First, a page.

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63

Forty years ago, a 7MB file would be unheard of, at least in contexts where floppies would be the only available means of transferring it. (Tapes were commonly used for large transfers on minis and mainframes.) In slightly more recent times (even thirty-odd years ago, and then as long as floppies were still useful), we used archiving tools with support for ...


49

For the simple reason that until relatively recently, it was very difficult to make a rewritable optical medium, but it was easy to make a rewritable magnetic medium. Magnetic tape as a recording medium has been a practical technology since the late 1930s, predating the digital computer. For comparison, CD-RW was introduced only in 1997, more than a decade ...


34

Gameboy games use a CR2025 battery which over the years eventually dies stopping games from saving and causing previously saved games to disappear. Note however while the game is powered you can still save, however once you power down the save will be gone. In order to replace the battery you must open up the cartridge with a 3.8mm screwdriver security bit. ...


34

As far as I remember, this wasn't a CD, but (supposed to be) a Laserdisc, and he was using a Philips player (the movie contained several Philips machines). Laserdiscs were available in different sizes between 12 cm, which is like a CD and up to 30 cm (LP size). In a technical way, the movie screwed up, as Laserdisks were neither digital (they used an ...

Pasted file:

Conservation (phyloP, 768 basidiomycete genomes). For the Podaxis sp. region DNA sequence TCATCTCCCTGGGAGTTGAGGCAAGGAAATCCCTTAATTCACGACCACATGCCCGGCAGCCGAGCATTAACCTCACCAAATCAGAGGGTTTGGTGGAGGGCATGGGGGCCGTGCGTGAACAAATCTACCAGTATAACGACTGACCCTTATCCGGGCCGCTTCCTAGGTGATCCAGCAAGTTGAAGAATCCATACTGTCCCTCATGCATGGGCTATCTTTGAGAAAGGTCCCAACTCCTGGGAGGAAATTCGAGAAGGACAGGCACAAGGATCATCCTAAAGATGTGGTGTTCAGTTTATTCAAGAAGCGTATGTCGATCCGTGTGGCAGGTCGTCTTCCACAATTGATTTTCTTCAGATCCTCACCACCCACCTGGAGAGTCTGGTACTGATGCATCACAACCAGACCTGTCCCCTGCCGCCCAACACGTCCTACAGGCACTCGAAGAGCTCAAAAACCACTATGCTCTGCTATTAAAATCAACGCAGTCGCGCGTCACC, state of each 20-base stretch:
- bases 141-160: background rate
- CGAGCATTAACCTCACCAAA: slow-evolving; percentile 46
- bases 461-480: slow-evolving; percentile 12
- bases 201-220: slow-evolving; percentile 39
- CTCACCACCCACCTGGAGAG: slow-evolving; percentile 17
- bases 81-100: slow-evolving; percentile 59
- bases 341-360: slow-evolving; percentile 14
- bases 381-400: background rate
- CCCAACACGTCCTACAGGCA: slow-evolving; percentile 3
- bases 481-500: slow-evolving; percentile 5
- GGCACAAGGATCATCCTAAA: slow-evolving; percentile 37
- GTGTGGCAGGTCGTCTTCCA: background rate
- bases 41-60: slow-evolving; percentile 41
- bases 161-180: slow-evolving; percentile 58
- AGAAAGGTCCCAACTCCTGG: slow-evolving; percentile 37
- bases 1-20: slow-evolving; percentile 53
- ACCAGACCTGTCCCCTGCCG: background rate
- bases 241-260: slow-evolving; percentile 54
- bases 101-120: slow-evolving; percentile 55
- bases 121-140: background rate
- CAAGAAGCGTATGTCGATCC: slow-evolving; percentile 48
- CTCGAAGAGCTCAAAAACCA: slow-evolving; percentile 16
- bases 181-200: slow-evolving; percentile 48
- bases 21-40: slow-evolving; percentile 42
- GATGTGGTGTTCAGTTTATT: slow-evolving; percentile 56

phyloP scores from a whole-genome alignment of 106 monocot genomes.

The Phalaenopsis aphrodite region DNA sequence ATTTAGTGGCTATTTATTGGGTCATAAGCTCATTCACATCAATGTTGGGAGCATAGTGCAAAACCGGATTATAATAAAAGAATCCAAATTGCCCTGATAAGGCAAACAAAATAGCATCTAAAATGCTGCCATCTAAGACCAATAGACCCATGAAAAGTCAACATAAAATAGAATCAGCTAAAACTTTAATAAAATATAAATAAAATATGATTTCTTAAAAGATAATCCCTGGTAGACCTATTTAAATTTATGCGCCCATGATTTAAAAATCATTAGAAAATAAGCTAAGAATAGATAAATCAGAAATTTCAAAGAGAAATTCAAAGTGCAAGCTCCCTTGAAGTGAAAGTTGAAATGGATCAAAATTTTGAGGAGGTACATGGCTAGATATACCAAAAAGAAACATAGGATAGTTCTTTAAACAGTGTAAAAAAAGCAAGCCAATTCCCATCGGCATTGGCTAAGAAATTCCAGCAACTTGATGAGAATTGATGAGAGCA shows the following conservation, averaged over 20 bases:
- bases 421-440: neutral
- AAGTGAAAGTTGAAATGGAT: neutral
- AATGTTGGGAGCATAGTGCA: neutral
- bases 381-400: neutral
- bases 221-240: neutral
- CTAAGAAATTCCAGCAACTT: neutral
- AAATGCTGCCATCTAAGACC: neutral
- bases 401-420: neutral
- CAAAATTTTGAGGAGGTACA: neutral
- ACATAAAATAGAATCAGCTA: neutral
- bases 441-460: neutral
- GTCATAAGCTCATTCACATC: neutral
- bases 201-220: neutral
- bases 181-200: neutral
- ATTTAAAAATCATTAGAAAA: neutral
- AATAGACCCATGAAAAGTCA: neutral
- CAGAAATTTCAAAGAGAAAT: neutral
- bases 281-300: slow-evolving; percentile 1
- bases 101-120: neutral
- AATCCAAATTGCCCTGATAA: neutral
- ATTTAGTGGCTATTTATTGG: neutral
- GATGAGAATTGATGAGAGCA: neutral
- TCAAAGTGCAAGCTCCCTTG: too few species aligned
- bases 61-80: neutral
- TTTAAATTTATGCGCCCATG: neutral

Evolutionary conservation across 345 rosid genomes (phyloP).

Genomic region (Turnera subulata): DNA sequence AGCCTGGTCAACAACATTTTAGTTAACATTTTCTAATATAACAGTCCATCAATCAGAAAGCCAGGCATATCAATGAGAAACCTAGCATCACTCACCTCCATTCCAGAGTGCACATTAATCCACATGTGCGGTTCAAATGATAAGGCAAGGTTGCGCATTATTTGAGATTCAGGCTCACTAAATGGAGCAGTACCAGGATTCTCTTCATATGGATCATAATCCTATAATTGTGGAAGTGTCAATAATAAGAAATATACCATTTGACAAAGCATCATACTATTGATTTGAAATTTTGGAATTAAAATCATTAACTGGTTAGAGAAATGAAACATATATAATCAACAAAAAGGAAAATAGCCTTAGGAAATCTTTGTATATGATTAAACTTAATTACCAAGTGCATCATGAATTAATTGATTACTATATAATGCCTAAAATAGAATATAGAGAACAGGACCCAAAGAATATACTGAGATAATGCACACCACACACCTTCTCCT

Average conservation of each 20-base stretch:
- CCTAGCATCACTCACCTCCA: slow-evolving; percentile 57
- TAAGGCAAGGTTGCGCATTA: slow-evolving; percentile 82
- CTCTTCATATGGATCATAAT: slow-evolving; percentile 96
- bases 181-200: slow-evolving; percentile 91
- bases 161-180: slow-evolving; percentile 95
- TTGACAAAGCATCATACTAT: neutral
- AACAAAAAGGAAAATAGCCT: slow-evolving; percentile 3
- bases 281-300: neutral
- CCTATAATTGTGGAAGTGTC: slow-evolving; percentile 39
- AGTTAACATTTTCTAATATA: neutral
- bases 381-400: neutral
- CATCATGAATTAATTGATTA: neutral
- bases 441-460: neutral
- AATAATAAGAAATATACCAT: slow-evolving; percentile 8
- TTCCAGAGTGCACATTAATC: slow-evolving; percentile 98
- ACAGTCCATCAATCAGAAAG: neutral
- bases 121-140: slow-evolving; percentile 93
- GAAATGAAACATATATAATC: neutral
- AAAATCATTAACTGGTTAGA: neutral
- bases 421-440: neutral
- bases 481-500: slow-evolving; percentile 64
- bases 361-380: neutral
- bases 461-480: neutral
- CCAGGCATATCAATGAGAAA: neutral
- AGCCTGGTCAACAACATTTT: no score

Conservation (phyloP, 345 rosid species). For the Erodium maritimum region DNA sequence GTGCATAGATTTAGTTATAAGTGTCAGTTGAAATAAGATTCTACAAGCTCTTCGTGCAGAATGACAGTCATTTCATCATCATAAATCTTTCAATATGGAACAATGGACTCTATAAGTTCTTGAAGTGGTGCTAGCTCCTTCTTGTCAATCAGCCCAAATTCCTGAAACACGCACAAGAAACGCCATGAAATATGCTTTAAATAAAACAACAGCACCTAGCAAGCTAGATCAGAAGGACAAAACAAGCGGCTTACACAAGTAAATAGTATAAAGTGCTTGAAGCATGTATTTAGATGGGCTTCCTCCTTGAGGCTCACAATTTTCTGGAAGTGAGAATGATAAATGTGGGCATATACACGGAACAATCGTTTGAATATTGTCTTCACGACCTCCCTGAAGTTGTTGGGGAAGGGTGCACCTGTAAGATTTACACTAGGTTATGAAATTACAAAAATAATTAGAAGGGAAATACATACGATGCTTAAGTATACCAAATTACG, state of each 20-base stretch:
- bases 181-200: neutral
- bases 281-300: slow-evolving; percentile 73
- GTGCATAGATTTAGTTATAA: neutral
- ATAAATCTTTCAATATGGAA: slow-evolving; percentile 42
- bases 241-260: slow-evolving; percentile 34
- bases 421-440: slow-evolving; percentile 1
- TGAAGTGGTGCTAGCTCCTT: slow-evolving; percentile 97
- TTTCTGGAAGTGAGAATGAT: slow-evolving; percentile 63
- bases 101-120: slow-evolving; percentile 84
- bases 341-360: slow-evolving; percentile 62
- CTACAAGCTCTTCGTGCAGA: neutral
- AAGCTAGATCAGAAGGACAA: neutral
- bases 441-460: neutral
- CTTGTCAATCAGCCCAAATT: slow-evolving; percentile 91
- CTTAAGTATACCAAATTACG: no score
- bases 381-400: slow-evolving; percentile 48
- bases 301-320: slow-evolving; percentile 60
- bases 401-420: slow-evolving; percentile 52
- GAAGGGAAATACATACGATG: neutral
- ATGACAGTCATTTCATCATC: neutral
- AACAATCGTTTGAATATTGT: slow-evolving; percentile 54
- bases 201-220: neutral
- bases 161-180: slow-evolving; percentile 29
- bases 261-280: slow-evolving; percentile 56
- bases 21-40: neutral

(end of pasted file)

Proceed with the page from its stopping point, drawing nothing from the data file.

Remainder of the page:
27

As well as splitting across multiple floppy disks, there were several cabled communication options available ranging from your basic serial cables and sending data over via X/Y/ZMODEM or Kermit, but there was also specialized parallel cables (like printer cables) that could be used that facilitated even faster transfers. I think "LapLink" was a such a ...


26

Write speed and endurance. Optical drive technology has been much slower to write to than magnetic Hard Disk Drives (HDDs). The erasable optical technologies that made it to mass market were much slower in write time than HDDs and in erase time. Their life before failure was in the 100's of erases. Optical drive use declined with the advent of USB flash ...


25

40 years ago - 1978 - there was no home/hobbyist/small office computing to speak of. Maybe a few hundred people altogether. So you must be talking about commercial/industrial computing. For large files we used 1/2" mag tape: You've seen drives like this in older movies: These tapes could hold one hell of a lot of data: Maybe 50Mb. (Really high ...